Sight fishing in the gin clear waters of an estuary where you routinely hear waves pounding the shore just over the dunes can lead you to believe you’re dialed in when it comes to how you handle a fly rod. Sure, you’ve got to be vigilant, eye on the ball at all times and ready to get in the game the moment a fish appears, but for the most part it becomes a matter of routine. Leading a redfish or trout is a calculation that happens in the blink of an eye, or rather the moment in time that it takes to develop a backcast and shoot line to the spot where you want the intercept angle to originate.
Recently a trip to Alaska opened my eyes to line control in a big way. I spent two weeks, nearly 16 hours a day immersed in a clinic put on by two guys that dissect water in a way that had my attention. Seriously, there was no end to the nuance of the ways they covered every possible spot a fish might be laying in wait for a passing meal.
A lot of humor comes at the expense of trout anglers when they’re on the pointy end of a skiff facing an onshore breeze that seems to keep their intended target just outside of casting range. Guides can spin yarns at the dock over a morning cup of coffee that will have you in stitches as they recall a sport that nearly started a tropical storm whipping fly line to and fro in a panic at the sight of a fish.
For the record, I’ve told a few of those stories as well.
Now, I have to tell you there is some modicum of truth to the generalizations made relative to casting skills between trout anglers and someone who spends most of their time in salt. Its simply a fact of life. The clinic I witnessed in the wilds of Alaska changed my overall bias towards the skills required to fish successfully on a river or stream.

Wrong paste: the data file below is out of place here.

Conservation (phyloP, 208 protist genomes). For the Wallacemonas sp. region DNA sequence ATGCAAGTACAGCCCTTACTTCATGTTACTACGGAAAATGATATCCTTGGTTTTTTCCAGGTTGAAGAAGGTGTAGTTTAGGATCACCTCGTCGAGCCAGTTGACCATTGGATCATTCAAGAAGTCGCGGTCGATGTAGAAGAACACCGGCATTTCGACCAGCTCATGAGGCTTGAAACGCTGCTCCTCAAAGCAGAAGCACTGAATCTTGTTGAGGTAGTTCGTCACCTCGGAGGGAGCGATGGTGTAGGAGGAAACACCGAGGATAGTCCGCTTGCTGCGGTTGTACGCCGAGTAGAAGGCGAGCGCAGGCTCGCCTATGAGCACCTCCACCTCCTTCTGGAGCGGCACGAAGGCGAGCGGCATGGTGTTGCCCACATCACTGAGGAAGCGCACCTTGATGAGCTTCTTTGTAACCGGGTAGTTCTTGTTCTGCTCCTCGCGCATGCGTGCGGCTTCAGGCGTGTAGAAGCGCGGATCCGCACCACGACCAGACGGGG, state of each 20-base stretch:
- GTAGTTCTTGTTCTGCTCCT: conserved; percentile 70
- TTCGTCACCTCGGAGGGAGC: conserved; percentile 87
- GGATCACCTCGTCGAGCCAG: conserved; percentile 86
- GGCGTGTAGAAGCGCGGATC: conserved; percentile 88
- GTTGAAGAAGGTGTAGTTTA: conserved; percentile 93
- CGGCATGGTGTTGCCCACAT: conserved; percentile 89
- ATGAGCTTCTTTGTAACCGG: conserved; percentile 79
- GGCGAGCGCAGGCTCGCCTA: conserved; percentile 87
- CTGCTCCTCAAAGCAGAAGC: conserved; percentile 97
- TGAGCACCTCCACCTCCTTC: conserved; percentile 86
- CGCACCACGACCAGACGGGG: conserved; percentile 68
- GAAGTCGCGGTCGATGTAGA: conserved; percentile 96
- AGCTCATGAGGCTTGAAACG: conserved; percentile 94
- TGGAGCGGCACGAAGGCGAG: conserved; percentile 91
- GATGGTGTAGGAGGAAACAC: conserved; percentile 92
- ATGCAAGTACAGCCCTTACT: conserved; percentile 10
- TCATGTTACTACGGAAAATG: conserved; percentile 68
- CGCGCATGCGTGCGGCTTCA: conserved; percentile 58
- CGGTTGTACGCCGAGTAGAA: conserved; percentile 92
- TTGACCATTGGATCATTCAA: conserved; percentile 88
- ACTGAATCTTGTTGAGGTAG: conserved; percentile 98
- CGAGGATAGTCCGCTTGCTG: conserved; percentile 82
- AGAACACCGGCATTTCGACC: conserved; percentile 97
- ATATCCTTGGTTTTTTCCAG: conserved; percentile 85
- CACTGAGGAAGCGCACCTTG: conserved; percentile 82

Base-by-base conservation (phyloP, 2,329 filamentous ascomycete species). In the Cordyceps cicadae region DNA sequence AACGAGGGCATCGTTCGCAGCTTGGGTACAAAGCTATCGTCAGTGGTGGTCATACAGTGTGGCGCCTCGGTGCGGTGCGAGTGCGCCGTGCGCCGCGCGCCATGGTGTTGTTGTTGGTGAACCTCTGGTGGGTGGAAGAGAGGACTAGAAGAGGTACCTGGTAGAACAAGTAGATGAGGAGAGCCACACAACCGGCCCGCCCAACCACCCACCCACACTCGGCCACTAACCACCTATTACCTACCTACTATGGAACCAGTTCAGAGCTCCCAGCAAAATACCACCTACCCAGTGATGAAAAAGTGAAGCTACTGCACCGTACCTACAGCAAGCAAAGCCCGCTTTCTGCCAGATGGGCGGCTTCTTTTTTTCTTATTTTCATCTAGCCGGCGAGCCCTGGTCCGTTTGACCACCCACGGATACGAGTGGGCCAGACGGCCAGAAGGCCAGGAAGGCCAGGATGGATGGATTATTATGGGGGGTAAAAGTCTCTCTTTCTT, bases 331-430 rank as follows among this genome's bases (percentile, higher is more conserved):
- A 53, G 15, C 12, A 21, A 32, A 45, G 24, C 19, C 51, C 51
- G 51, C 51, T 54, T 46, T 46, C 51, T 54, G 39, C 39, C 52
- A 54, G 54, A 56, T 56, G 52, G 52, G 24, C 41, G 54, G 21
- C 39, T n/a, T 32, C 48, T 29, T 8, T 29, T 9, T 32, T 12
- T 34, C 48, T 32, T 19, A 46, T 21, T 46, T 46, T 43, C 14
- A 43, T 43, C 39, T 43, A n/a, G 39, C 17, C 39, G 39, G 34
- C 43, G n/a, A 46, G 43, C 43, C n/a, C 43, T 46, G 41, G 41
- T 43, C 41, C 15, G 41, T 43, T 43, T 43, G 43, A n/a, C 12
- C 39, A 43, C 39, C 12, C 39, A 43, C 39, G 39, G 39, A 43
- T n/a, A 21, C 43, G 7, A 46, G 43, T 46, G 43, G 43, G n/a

In its most simple form, I’ll call it line control. The cast is merely an introduction from what I saw. A howdy-do, per se. The conversation that follows was the interesting part of the encounter. While it wasn’t 100% sight fishing, it was so akin to it, the line control I witnessed made it clear to me that the essence of it was the exact same thing.
Just like in shallow water sight fishing their is a point where the magic was going to happen. The point in space where a collision was going to occur and the line would come tight. The tug.
Anytime I was on the down current end of the raft, casting to a spot where I thought a fish would be lying in wait; from time to time, there was. Fish on. Yet, when I was on the oars, I would watch these two cast to a similar target, yet their fly would skate or drift through the same point in slow motion, lingering in the sweet spot begging to be eaten. The difference being plainly, my offering was there and gone in the blink of an eye.
They caught fish at a rate of 3 to 1 compared to my effort.
As I watched them, I started to realize that they were more connected to what the fly did once it was in the water. Getting it there was just the beginning compared to my approach which was to have it arrive at the destination.
Mend. Mend. Mend, Goddamit!
Well, its not just for trout fishing anymore in my mind. What?!?
Mending in saltwater sight fishing? YES.
But thats a technique to reduce line drag to ensure a dead drift for wary trout…
Agreed, but the principles of it apply to feeding fish on the flats as well. After making a cast to a moving fish, the ability to adjust the angle of a retrieve more subtlety is invaluable. If you can do it without picking up fly line and recasting you avoid spooking a fish by having line in the air.
I now find myself kicking out line to drag an angle to an arch or raising the rod tip to sweep the fly line to one side or the other to get the fly to where I want it, the point of collision, rather than re-casting.
This change in tactics has accounted for plenty of hook-ups where in the past they likely wouldn’t have happened.
I’ll never look at a trout fishing the same way again.